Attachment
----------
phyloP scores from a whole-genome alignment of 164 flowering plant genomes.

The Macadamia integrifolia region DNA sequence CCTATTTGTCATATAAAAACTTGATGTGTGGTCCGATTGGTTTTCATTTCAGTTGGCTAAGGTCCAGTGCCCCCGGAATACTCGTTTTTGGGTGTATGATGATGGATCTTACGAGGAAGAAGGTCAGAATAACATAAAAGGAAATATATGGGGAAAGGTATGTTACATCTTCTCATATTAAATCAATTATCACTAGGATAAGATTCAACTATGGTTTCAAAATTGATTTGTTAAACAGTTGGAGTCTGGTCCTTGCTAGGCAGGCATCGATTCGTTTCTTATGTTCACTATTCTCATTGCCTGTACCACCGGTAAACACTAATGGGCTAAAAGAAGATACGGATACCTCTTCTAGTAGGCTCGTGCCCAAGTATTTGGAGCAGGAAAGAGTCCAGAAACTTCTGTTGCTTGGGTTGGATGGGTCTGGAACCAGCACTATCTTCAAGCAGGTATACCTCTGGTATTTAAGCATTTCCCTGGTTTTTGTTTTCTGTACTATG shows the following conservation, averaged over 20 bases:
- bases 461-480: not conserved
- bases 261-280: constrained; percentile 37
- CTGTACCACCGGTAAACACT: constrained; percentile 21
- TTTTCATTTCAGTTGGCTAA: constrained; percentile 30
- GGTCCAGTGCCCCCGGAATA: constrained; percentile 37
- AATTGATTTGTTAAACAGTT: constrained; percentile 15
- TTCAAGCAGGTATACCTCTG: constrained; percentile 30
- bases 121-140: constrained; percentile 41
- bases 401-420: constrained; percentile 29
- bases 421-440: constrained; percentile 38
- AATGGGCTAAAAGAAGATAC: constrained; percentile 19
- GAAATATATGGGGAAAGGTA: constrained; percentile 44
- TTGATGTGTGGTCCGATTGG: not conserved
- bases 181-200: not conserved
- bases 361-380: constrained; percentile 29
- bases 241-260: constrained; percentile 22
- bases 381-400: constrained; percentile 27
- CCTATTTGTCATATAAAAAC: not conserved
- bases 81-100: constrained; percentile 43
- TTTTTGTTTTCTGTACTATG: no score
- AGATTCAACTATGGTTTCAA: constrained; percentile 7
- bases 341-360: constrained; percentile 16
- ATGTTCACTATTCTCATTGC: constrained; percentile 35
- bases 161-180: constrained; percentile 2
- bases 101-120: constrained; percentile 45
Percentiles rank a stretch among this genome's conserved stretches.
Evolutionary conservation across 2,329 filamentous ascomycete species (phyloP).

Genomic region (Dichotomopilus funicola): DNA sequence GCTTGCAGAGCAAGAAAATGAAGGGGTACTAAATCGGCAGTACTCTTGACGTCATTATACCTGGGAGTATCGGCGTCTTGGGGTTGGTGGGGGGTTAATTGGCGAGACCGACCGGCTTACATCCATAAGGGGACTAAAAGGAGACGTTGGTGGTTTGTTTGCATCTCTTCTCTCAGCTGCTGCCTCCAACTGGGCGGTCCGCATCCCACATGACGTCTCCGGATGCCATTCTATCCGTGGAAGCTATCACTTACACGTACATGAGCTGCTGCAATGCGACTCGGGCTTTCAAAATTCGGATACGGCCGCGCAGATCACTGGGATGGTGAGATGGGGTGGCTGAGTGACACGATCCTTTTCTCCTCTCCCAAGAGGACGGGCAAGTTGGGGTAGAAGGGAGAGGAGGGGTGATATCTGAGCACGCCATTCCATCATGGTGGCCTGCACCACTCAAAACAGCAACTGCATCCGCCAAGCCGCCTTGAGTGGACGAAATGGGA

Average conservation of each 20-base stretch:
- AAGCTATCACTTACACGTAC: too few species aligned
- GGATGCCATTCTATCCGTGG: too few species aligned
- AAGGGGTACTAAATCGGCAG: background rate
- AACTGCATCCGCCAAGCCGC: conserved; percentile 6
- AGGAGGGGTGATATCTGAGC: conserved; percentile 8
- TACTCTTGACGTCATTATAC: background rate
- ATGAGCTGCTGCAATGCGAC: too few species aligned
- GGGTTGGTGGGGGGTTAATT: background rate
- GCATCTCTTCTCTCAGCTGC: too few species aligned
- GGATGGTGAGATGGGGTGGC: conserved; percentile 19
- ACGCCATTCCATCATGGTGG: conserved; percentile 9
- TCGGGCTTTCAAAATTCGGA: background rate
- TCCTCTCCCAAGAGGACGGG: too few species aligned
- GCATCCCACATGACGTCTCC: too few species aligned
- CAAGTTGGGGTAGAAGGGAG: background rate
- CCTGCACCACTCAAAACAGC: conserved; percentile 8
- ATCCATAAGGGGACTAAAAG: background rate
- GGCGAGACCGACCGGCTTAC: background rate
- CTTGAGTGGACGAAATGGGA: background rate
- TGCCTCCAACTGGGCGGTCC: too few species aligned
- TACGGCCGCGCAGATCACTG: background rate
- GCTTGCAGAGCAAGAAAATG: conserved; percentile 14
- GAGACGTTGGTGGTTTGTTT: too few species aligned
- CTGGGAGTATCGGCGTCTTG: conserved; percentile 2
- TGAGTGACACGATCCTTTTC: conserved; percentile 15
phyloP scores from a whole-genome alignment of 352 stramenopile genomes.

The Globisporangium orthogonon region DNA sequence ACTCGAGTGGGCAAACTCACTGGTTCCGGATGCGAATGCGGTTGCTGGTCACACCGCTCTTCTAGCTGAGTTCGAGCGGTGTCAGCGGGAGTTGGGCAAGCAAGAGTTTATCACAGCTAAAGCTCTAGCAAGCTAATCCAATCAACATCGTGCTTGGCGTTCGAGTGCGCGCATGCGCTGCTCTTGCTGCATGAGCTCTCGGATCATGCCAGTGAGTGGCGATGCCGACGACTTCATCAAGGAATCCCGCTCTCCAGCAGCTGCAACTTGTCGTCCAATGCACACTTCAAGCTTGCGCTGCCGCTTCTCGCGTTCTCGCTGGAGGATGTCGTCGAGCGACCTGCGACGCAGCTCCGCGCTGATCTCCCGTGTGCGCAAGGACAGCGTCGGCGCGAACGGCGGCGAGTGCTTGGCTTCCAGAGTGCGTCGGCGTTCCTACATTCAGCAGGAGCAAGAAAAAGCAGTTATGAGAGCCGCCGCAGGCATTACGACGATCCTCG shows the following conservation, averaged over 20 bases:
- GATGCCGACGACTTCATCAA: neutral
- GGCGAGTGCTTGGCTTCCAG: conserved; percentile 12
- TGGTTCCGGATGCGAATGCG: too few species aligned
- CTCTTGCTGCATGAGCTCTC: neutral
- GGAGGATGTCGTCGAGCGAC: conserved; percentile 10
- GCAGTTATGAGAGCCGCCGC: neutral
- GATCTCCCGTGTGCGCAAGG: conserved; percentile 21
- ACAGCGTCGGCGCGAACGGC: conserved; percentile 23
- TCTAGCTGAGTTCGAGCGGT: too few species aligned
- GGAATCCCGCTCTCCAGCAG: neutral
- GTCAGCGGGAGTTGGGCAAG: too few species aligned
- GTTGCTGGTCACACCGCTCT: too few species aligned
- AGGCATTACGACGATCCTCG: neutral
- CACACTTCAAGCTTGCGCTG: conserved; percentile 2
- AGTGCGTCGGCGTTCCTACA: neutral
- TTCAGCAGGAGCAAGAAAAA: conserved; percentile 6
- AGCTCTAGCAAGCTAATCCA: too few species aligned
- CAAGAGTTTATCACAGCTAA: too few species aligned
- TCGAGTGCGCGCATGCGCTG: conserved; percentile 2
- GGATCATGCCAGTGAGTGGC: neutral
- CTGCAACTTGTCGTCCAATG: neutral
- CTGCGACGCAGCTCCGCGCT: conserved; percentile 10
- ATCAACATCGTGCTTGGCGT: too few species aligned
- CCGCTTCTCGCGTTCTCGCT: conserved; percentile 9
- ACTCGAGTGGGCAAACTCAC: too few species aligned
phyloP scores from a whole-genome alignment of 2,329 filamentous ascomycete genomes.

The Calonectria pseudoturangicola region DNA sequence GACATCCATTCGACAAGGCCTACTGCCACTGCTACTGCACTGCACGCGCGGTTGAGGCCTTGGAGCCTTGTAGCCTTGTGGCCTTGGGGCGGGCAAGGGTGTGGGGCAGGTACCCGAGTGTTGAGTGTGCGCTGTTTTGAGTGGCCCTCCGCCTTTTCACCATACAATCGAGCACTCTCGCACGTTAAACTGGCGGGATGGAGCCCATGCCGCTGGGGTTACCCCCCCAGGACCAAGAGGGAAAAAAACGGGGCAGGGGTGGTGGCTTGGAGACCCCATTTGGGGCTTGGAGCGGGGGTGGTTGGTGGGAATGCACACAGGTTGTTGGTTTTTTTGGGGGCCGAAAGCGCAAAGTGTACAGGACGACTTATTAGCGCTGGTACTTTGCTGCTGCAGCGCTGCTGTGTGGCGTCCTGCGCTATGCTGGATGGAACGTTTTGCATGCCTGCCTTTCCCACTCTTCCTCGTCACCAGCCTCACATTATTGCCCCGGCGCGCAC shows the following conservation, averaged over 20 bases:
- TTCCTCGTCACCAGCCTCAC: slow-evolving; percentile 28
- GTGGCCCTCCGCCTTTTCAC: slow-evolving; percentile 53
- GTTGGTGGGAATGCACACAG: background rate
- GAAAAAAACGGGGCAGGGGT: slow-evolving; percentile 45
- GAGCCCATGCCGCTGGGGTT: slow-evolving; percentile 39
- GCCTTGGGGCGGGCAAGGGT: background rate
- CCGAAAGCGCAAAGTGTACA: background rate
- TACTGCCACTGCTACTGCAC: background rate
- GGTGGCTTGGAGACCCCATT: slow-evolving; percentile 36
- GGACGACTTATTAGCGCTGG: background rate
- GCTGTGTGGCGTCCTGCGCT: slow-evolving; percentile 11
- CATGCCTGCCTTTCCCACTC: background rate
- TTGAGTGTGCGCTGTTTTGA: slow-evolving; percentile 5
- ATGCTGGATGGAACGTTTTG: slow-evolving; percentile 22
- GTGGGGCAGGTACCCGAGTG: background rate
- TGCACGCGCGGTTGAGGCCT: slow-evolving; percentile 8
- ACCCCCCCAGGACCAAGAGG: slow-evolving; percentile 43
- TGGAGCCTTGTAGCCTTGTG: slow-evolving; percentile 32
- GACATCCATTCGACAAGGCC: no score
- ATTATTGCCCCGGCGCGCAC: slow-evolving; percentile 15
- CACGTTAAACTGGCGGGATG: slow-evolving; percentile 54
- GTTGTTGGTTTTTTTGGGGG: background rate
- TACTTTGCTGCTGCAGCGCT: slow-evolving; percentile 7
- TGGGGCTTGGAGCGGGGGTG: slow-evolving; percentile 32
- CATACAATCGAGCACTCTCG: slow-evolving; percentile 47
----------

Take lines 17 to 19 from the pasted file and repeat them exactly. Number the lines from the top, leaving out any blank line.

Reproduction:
- bases 361-380: constrained; percentile 29
- bases 241-260: constrained; percentile 22
- bases 381-400: constrained; percentile 27